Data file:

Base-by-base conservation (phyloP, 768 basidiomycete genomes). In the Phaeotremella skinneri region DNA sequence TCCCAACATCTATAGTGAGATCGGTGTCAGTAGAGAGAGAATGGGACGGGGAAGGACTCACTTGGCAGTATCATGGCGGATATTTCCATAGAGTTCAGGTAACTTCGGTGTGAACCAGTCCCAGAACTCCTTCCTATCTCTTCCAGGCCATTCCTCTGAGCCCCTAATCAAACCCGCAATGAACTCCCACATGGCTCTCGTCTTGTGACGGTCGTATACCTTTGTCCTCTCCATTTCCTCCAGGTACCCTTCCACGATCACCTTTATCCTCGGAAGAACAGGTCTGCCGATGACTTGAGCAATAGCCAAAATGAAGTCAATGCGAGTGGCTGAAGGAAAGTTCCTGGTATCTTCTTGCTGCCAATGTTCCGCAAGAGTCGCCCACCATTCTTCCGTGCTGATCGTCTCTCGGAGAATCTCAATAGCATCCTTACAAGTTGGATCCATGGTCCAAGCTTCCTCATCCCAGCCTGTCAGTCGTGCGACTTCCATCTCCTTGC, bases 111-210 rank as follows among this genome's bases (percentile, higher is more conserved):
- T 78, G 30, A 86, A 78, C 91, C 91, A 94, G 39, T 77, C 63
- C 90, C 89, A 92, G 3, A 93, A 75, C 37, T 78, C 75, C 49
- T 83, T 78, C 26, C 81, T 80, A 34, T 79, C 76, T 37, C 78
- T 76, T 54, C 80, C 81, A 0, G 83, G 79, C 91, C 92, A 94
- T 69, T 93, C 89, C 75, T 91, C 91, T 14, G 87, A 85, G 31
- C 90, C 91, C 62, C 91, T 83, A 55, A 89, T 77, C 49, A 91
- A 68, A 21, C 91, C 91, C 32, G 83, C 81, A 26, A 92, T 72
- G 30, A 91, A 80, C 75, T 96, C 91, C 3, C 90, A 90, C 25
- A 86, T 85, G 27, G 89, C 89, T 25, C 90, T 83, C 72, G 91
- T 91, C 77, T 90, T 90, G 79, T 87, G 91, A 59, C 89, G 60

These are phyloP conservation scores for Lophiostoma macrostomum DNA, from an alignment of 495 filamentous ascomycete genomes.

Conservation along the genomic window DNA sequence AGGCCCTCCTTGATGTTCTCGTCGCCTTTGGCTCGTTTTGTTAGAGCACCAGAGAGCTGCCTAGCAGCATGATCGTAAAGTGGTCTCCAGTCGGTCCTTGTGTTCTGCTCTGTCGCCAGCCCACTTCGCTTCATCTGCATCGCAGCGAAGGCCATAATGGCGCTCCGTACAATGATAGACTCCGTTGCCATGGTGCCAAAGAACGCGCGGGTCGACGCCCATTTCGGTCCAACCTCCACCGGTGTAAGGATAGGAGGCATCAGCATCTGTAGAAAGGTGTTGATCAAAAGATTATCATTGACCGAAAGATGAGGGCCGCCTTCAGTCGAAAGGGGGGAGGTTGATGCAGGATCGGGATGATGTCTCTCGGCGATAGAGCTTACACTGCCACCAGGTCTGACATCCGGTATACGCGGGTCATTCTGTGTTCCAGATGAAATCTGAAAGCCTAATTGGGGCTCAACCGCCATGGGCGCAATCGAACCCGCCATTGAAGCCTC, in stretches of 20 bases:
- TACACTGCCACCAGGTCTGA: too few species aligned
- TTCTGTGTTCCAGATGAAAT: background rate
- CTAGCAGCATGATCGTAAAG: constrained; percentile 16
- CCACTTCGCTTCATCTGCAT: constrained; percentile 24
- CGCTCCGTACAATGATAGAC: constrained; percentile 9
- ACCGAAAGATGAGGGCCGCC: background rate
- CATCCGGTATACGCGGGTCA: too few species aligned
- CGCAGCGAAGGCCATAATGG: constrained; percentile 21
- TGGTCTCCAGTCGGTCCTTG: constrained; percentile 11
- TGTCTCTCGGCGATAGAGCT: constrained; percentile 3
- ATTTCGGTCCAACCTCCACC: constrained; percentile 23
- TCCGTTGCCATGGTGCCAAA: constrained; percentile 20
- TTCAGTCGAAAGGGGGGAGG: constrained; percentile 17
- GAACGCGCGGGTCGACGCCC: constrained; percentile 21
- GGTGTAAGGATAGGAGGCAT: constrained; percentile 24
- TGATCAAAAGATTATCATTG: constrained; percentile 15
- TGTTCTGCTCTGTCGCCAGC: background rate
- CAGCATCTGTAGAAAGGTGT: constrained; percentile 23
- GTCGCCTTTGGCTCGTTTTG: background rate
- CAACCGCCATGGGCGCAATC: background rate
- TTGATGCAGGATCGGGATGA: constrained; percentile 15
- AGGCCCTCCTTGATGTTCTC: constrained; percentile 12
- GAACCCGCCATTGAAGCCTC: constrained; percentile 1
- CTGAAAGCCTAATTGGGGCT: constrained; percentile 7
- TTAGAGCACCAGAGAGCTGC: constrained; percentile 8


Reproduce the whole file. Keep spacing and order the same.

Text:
Base-by-base conservation (phyloP, 768 basidiomycete genomes). In the Phaeotremella skinneri region DNA sequence TCCCAACATCTATAGTGAGATCGGTGTCAGTAGAGAGAGAATGGGACGGGGAAGGACTCACTTGGCAGTATCATGGCGGATATTTCCATAGAGTTCAGGTAACTTCGGTGTGAACCAGTCCCAGAACTCCTTCCTATCTCTTCCAGGCCATTCCTCTGAGCCCCTAATCAAACCCGCAATGAACTCCCACATGGCTCTCGTCTTGTGACGGTCGTATACCTTTGTCCTCTCCATTTCCTCCAGGTACCCTTCCACGATCACCTTTATCCTCGGAAGAACAGGTCTGCCGATGACTTGAGCAATAGCCAAAATGAAGTCAATGCGAGTGGCTGAAGGAAAGTTCCTGGTATCTTCTTGCTGCCAATGTTCCGCAAGAGTCGCCCACCATTCTTCCGTGCTGATCGTCTCTCGGAGAATCTCAATAGCATCCTTACAAGTTGGATCCATGGTCCAAGCTTCCTCATCCCAGCCTGTCAGTCGTGCGACTTCCATCTCCTTGC, bases 111-210 rank as follows among this genome's bases (percentile, higher is more conserved):
- T 78, G 30, A 86, A 78, C 91, C 91, A 94, G 39, T 77, C 63
- C 90, C 89, A 92, G 3, A 93, A 75, C 37, T 78, C 75, C 49
- T 83, T 78, C 26, C 81, T 80, A 34, T 79, C 76, T 37, C 78
- T 76, T 54, C 80, C 81, A 0, G 83, G 79, C 91, C 92, A 94
- T 69, T 93, C 89, C 75, T 91, C 91, T 14, G 87, A 85, G 31
- C 90, C 91, C 62, C 91, T 83, A 55, A 89, T 77, C 49, A 91
- A 68, A 21, C 91, C 91, C 32, G 83, C 81, A 26, A 92, T 72
- G 30, A 91, A 80, C 75, T 96, C 91, C 3, C 90, A 90, C 25
- A 86, T 85, G 27, G 89, C 89, T 25, C 90, T 83, C 72, G 91
- T 91, C 77, T 90, T 90, G 79, T 87, G 91, A 59, C 89, G 60

These are phyloP conservation scores for Lophiostoma macrostomum DNA, from an alignment of 495 filamentous ascomycete genomes.

Conservation along the genomic window DNA sequence AGGCCCTCCTTGATGTTCTCGTCGCCTTTGGCTCGTTTTGTTAGAGCACCAGAGAGCTGCCTAGCAGCATGATCGTAAAGTGGTCTCCAGTCGGTCCTTGTGTTCTGCTCTGTCGCCAGCCCACTTCGCTTCATCTGCATCGCAGCGAAGGCCATAATGGCGCTCCGTACAATGATAGACTCCGTTGCCATGGTGCCAAAGAACGCGCGGGTCGACGCCCATTTCGGTCCAACCTCCACCGGTGTAAGGATAGGAGGCATCAGCATCTGTAGAAAGGTGTTGATCAAAAGATTATCATTGACCGAAAGATGAGGGCCGCCTTCAGTCGAAAGGGGGGAGGTTGATGCAGGATCGGGATGATGTCTCTCGGCGATAGAGCTTACACTGCCACCAGGTCTGACATCCGGTATACGCGGGTCATTCTGTGTTCCAGATGAAATCTGAAAGCCTAATTGGGGCTCAACCGCCATGGGCGCAATCGAACCCGCCATTGAAGCCTC, in stretches of 20 bases:
- TACACTGCCACCAGGTCTGA: too few species aligned
- TTCTGTGTTCCAGATGAAAT: background rate
- CTAGCAGCATGATCGTAAAG: constrained; percentile 16
- CCACTTCGCTTCATCTGCAT: constrained; percentile 24
- CGCTCCGTACAATGATAGAC: constrained; percentile 9
- ACCGAAAGATGAGGGCCGCC: background rate
- CATCCGGTATACGCGGGTCA: too few species aligned
- CGCAGCGAAGGCCATAATGG: constrained; percentile 21
- TGGTCTCCAGTCGGTCCTTG: constrained; percentile 11
- TGTCTCTCGGCGATAGAGCT: constrained; percentile 3
- ATTTCGGTCCAACCTCCACC: constrained; percentile 23
- TCCGTTGCCATGGTGCCAAA: constrained; percentile 20
- TTCAGTCGAAAGGGGGGAGG: constrained; percentile 17
- GAACGCGCGGGTCGACGCCC: constrained; percentile 21
- GGTGTAAGGATAGGAGGCAT: constrained; percentile 24
- TGATCAAAAGATTATCATTG: constrained; percentile 15
- TGTTCTGCTCTGTCGCCAGC: background rate
- CAGCATCTGTAGAAAGGTGT: constrained; percentile 23
- GTCGCCTTTGGCTCGTTTTG: background rate
- CAACCGCCATGGGCGCAATC: background rate
- TTGATGCAGGATCGGGATGA: constrained; percentile 15
- AGGCCCTCCTTGATGTTCTC: constrained; percentile 12
- GAACCCGCCATTGAAGCCTC: constrained; percentile 1
- CTGAAAGCCTAATTGGGGCT: constrained; percentile 7
- TTAGAGCACCAGAGAGCTGC: constrained; percentile 8